Autumn’s trouser suits aren’t simply a replay of Helmut Lang’s minimalism or, for that matter, Yves Saint Laurent’s Le Smoking. This time around the net is cast wider to encompass color, imaginative print, texture and embellishment; there’s room for personality and fun. Or not, if you prefer a more formal approach. Some are straight-up masculine, others are softened with feminine flourishes – a sweet kick flare, a nipped-in waist, a pussy-bow blouse – the parameters have broadened.

Beyond the catwalk, the flavor for suits is there on the high street, too. Women are now cottoning on to J Crew’s bestselling Ludlow suits for men and snapping them up in smaller sizes for themselves. At Banana Republic it’s all about herringbone suits with boyish, tapered trousers (which, if you’re blessed with sparrow ankles, conveniently work as well with heels as they do with flats). And Joseph’s expert tailoring continues. “We have an incredibly loyal following for our suiting, partly due to the fact that we don’t design them thinking of one occasion,” says Louise Trotter, the label’s creative director.

For modern-day pin-ups, fashion stylist Anastasia Barbieri is rarely out of a trouser of her wardrobe. “I’ve been wearing tuxedos since I was a teenage!’ she reveals. A navy-blue vintage tux by Pierre Cardin and a double-breasted wool suit by John Galliano were among her first purchases, and favorites now include several by Dries Van Noten and Martin Margiela. Barbieri with her mussed-up dark locks and Mcditerrancan skin, has a knack of making the most formal suits appear effortless, exotic even; she always looks like the most interesting person in the room, and the trouser suit has a lot to do with it. “From an early age, I was inspired by the Beatles and women like Lauren Hutton and Bianca Jagger,” she adds.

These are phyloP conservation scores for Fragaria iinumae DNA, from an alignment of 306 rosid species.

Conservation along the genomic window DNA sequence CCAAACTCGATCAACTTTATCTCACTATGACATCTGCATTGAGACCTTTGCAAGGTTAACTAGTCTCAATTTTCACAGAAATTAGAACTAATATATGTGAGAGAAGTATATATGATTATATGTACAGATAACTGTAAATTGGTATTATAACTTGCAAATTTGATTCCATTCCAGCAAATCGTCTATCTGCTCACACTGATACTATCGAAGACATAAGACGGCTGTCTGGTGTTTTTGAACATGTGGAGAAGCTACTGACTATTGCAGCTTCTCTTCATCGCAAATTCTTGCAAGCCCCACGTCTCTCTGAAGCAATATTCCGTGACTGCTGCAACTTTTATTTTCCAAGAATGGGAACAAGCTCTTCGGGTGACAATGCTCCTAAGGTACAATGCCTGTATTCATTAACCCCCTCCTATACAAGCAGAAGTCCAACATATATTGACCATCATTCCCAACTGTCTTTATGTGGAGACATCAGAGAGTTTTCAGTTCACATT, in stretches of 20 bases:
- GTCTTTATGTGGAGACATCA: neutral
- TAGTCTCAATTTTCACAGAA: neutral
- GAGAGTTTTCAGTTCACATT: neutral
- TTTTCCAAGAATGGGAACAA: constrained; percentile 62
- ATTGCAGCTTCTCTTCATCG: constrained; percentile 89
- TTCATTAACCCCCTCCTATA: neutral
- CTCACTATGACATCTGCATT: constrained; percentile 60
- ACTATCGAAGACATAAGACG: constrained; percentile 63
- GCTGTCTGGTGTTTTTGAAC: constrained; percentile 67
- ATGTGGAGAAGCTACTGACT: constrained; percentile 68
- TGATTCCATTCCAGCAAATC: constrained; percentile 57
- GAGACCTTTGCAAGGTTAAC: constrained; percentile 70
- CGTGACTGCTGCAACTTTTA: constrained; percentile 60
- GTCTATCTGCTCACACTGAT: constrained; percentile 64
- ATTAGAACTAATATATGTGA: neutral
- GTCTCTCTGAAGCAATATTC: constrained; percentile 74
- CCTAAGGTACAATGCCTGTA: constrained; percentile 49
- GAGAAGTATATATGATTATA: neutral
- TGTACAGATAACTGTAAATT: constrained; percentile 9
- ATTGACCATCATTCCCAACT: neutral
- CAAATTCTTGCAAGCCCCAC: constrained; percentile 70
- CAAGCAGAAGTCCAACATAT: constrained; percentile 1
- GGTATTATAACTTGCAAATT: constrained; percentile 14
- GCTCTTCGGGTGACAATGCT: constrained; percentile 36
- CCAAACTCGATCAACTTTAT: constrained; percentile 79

Description: fashion stylist Anastasia Barbieri

fashion stylist Anastasia Barbieri

Meanwhile, Caroline Issa, eternally chic fashion director at Tank magazine and heroine of street-style snappers the world over, wears a trouser suit with the same authority, even though it has taken years to hone. “My first job was as a management consultant, and I’m sorry to say that I had some really terrible suits; standard black and grey styles that wouldn’t put me out of the box to my new clients and colleagues. But, all the while, I was saving up for a Jil Sander suit, a label I’d coveted since buying the perfume in the Nineties. Her vision of womanhood and ‘power’ was what I wanted to subscribe to at the time, and it was worth every penny. Every time I wore it for reviews or important client meetings, I always felt powerful; that much taller, that much chicer.” This season, she’s eyeing up those by Prada and Paul Smith, so long as they come with trouser pockets: “I love that feeling of tucking the jacket behind pocketed hands and showing off a belt.”